The Dallas Cowboys and Dak Prescott formally announced the quarterback's new deal Wednesday, described as the richest contract in club history.
The deal comes to a close two years after negotiations first began with the star quarterback.
During a news conference Wednesday afternoon, Prescott said he was overwhelmed and was feeling the love and and faith from the team and Jones family. He added that he was eager and anxious to give them a return on their investment -- a trip back to the Super Bowl.
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Though the deal took two seasons to complete, including last season where Prescott was forced to play under the franchise tag until suffering a season-ending compound fracture and dislocation of his ankle in Week 5, he said he was confident the deal would get done.
"I grew up a Dallas Cowboys fan, never in a million years did I imagine not being a Cowboy once I put on this uniform and put on this star," Prescott said. "Through it all … there was never a slight doubt in my mind that I wouldn't wear the star for the rest of my life."
The deal comes a day before a deadline to put the franchise tag on Prescott for a second-straight year at a salary-cap charge of $37.7 million.
"I'm excited to be here and never leave, I'm excited for this organization and team, what the fans are going to get. I'm just excited to go do it. Just to know that this is my home, I'm not leaving. I'm a Cowboy and this is only the beginning," Prescott said.
Owner Jerry Jones said similarly that he was confident the deal would get done and that, "there was never a doubt in my mind."
The deal reached Monday is reportedly a $160 million, four-year contract with $126 million guaranteed and an NFL-record $66 million signing bonus, according to a person with knowledge of the deal who spoke to The Associated Press on condition of anonymity because details weren't announced.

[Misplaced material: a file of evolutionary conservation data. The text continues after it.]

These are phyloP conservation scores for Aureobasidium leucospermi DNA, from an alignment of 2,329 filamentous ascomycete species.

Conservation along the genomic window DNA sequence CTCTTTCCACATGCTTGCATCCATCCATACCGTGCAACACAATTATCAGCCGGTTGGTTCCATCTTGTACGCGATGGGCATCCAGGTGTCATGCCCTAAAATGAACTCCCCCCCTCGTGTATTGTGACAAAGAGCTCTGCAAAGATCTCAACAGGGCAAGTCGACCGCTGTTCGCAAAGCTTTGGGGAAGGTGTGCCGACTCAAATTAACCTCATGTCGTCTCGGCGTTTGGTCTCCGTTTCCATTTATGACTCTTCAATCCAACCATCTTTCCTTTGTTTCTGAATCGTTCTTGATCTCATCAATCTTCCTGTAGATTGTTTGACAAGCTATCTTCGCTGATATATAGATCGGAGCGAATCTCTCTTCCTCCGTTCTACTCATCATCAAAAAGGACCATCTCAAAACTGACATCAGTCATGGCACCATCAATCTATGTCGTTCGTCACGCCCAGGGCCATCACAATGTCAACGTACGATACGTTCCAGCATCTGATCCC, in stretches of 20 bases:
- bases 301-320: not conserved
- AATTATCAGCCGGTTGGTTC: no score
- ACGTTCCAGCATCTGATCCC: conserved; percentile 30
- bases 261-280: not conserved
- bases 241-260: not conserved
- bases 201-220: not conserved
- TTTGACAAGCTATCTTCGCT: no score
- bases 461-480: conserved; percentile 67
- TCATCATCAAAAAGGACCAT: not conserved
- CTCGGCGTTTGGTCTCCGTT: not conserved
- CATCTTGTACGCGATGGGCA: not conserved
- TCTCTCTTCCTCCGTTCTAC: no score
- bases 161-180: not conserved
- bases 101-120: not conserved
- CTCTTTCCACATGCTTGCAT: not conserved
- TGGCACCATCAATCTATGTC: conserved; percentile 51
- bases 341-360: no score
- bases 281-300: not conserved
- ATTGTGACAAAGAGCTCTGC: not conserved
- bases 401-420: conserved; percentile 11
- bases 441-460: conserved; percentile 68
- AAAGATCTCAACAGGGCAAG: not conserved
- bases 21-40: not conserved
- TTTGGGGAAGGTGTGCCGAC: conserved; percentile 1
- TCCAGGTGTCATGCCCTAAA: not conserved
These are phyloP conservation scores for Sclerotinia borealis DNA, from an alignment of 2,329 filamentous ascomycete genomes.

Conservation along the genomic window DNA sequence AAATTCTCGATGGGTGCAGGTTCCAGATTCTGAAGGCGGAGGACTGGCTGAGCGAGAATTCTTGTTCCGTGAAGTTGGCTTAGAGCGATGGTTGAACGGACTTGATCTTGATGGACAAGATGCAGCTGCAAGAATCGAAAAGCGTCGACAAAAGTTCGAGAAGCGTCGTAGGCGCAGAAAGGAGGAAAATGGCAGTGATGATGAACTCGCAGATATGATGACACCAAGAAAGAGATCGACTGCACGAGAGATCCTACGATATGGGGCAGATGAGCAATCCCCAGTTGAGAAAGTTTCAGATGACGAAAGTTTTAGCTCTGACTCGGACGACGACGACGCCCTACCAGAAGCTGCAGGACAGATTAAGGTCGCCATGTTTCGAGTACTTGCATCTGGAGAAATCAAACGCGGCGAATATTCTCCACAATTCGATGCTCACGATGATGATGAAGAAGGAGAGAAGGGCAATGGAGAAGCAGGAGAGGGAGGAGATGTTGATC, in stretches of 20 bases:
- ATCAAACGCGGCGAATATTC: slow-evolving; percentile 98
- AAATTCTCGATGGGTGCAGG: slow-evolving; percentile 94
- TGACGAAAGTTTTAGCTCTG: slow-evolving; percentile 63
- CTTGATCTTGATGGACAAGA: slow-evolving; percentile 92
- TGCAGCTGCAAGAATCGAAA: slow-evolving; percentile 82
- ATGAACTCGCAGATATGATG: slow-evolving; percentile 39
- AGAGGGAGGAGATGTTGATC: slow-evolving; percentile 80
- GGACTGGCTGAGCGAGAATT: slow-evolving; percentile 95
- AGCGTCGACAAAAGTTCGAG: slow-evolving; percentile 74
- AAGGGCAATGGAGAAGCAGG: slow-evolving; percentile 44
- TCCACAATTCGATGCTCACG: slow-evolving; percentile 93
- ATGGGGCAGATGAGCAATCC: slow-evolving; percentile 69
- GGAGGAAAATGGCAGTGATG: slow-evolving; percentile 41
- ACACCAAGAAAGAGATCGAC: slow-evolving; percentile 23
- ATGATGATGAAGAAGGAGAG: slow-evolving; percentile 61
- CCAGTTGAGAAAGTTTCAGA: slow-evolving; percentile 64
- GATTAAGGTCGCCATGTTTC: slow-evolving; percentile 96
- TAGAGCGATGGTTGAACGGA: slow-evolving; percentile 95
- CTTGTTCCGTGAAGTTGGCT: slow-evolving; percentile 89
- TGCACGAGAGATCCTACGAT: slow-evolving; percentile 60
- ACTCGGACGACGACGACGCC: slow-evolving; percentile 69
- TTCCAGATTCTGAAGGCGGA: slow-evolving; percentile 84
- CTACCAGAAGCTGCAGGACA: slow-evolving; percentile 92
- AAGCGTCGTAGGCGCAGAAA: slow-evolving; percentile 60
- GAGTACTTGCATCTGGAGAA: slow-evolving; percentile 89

Jones said the money is indicative of what they think Prescott means to the team and can accomplish for the franchise.
"Most anything that I've ever been involved in that ended up being special, I overpaid for. Every time, to the end. Anytime I've tried to get a bargain, I got just that. It was a bargain in a lot of ways and not up to standard," Jones said. "If there's a human breathing that I've ever met that I'm proud that took advantage of me financially, I'm proud it's the one sitting to my right."
The 27-year-old Prescott is the fourth Dallas player to get a $100 million contract after Tony Romo, the injured quarterback Prescott replaced and ultimately sent into retirement, and two teammates in defensive end DeMarcus Lawrence and receiver Amari Cooper.
Before the gruesome injury, Prescott had started every game since the beginning of his rookie year after replacing an injured Romo during the 2016 preseason.
Prescott won NFL Offensive Rookie of the Year honors while leading the Cowboys to the No. 1 seed in the NFC and two years later won his first playoff game while reaching his second Pro Bowl.
Negotiations on a new contract started the following offseason, when Prescott was going into the final year of a four-year contract that paid him a total of about $4 million as a fourth-round pick. That included $2 million in the final season.
Prescott got a 1,500% raise with his first franchise tag, which locked in another increase for a second tag despite the salary cap going down because of the NFL's revenue dip in the pandemic.
With a new contract, the Cowboys should get salary cap relief they're expected to need with the cap falling from $198 million to a possibility of as low as $180 million. The cap has risen about $10 million per season for most of the past decade.
Even before Prescott's injury, the Cowboys started slowly in coach Mike McCarthy's first season last year. But Prescott was still leading the NFL in yards passing for the league's No. 1 offense. Those numbers plummeted as Dallas lost its first four games without Prescott, falling to 2-7 on the way to a 6-10 finish.
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